Mac OS X vs GNU: my personal summary (1/3)

When I started working at Funambol, Hal asked me what kind of computer I wanted, PC or Mac? At that time I had suffered some frustration with my usual setup, using GNOME. I was especially frustrated by the mail program Evolution while using GnuPG encryption and its lack of support for ‘discussions’ like Gmail. Also, I was very curious to see what innovations happened in the past 6/7 years since I last used a non-free operating system.’  So, without thinking too much, I answered ‘I want a Mac’. I have a white MacBook with Leopard installed.

Now I’ve been a Mac user for almost 1 year and I’m ready to summarize the experience. Keep in mind that I’m comparing the Mac to GNU/Linux as an experienced user that, despite not being a developer, walked the whole learning curve during many years.’  This is a series of three posts: the bad, the ugly and the good things.’  Today I start with the bad stuff.

I use the MacBook to give presentations at shows and events. The guys at Apple decided not to include the connectors for VGA or DVI in the box. Those are sold separately for €19.’  That, IMHO, is cheap (not “affordable”).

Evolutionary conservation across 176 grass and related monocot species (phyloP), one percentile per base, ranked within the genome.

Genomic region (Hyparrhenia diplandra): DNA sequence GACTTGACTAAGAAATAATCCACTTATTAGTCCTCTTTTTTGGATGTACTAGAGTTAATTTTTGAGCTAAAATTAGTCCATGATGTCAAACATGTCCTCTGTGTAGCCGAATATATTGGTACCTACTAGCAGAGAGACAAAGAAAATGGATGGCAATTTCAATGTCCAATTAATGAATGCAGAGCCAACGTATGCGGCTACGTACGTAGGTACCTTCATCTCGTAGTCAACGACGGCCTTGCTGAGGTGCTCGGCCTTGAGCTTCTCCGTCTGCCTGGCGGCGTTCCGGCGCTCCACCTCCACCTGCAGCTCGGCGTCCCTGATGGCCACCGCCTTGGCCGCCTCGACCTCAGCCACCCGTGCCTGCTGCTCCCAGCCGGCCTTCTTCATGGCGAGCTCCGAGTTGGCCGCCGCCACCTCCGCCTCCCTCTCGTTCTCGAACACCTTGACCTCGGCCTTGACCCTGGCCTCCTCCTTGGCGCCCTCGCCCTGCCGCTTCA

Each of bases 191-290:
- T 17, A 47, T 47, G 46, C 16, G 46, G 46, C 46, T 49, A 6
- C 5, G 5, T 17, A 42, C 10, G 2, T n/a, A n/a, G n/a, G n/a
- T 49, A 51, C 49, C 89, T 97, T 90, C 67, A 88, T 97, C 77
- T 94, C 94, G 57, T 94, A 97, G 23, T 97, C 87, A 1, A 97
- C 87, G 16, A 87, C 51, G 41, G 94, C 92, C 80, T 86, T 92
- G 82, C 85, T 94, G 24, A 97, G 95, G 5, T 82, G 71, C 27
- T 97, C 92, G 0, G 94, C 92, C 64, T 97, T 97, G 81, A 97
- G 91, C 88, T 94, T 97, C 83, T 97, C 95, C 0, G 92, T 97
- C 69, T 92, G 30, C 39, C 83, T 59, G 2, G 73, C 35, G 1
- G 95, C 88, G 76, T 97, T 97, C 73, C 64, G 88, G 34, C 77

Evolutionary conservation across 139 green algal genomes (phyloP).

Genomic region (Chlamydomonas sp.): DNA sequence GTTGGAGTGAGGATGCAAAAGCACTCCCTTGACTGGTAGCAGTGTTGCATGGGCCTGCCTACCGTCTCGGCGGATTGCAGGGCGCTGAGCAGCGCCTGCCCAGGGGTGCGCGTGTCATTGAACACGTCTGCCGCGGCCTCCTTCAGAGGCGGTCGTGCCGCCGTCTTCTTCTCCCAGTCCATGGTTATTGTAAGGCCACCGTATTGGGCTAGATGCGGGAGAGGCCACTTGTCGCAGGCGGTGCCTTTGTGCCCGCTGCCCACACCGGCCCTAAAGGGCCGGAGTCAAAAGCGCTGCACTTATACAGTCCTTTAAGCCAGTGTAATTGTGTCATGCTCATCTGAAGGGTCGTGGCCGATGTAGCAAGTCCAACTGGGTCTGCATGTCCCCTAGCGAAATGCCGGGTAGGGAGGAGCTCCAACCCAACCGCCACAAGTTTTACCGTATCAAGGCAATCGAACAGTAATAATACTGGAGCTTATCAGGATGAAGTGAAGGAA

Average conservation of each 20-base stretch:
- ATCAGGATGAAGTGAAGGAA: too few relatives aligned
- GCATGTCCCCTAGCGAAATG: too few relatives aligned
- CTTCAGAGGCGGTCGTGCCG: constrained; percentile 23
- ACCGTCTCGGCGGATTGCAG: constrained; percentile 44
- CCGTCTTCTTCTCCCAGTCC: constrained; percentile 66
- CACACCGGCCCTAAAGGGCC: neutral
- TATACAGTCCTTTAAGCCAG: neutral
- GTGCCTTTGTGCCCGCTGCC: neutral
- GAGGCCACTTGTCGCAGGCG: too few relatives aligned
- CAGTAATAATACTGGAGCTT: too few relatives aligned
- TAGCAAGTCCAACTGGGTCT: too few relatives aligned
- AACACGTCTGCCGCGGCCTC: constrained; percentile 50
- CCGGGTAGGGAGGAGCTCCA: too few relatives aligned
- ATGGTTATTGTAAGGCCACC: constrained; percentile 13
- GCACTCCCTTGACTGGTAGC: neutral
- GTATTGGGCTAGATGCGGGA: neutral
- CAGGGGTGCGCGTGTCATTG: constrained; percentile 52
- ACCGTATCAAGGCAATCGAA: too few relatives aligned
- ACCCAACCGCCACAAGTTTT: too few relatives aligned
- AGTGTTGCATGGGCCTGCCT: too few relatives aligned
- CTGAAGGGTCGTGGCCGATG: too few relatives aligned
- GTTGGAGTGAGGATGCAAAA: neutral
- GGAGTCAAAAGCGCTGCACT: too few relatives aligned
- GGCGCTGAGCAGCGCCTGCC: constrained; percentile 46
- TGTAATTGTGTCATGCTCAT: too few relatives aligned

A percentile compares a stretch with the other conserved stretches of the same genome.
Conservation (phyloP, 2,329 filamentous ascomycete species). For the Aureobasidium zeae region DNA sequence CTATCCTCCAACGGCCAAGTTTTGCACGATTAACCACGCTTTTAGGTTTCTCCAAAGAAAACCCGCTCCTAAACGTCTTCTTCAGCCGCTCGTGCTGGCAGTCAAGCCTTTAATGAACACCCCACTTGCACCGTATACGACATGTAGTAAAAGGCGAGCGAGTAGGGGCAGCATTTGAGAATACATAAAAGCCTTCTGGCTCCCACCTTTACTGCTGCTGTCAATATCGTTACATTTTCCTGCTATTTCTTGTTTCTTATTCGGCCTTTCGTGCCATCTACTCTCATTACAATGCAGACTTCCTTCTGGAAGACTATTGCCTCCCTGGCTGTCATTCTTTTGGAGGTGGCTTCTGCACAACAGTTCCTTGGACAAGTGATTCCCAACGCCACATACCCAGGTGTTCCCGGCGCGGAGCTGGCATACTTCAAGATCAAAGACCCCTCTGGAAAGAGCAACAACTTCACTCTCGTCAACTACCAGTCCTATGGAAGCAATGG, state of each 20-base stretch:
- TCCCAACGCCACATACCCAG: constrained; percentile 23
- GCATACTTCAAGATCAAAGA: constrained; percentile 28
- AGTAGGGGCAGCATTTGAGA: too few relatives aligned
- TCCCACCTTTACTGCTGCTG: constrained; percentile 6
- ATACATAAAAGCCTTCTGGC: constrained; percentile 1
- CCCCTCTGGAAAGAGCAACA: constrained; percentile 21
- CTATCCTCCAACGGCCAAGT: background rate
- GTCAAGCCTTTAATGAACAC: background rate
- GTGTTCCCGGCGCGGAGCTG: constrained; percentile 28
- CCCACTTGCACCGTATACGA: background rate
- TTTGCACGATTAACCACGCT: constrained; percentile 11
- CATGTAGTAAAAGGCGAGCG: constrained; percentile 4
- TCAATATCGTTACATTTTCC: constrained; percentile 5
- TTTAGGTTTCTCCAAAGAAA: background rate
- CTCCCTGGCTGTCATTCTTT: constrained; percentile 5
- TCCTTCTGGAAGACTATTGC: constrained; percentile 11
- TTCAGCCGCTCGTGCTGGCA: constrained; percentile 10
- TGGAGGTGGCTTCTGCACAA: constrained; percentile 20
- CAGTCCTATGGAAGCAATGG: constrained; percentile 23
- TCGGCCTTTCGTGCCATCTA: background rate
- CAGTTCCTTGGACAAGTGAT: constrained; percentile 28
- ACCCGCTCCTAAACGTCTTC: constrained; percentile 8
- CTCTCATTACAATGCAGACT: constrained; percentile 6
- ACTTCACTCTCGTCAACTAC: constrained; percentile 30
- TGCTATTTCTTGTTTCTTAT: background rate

Spaces brings multiple screens to OS X. Doh! Amiga had those in 1985 (even at multiple resolution) and *nix had them forever. This is such a new thing to OS X that they work in a very chaotic way. Microsoft Office goes totally crazy with it (I’m told it’s Microsoft’s fault for using their own graphic libraries) and the management of focus between applications on different screens is confusing at times.

Apple Mail still doesn’t work well with GnuPG encryption and doesn’t support any of the good features that Gmail has. Plus it crashes way too often. And why does it store attachments in a folder on the filesystem? What happens if I accidentally delete the file: will it disappear from the email box?’  And if I delete the email message, will it delete the file too?’  It’s a very very basic email program.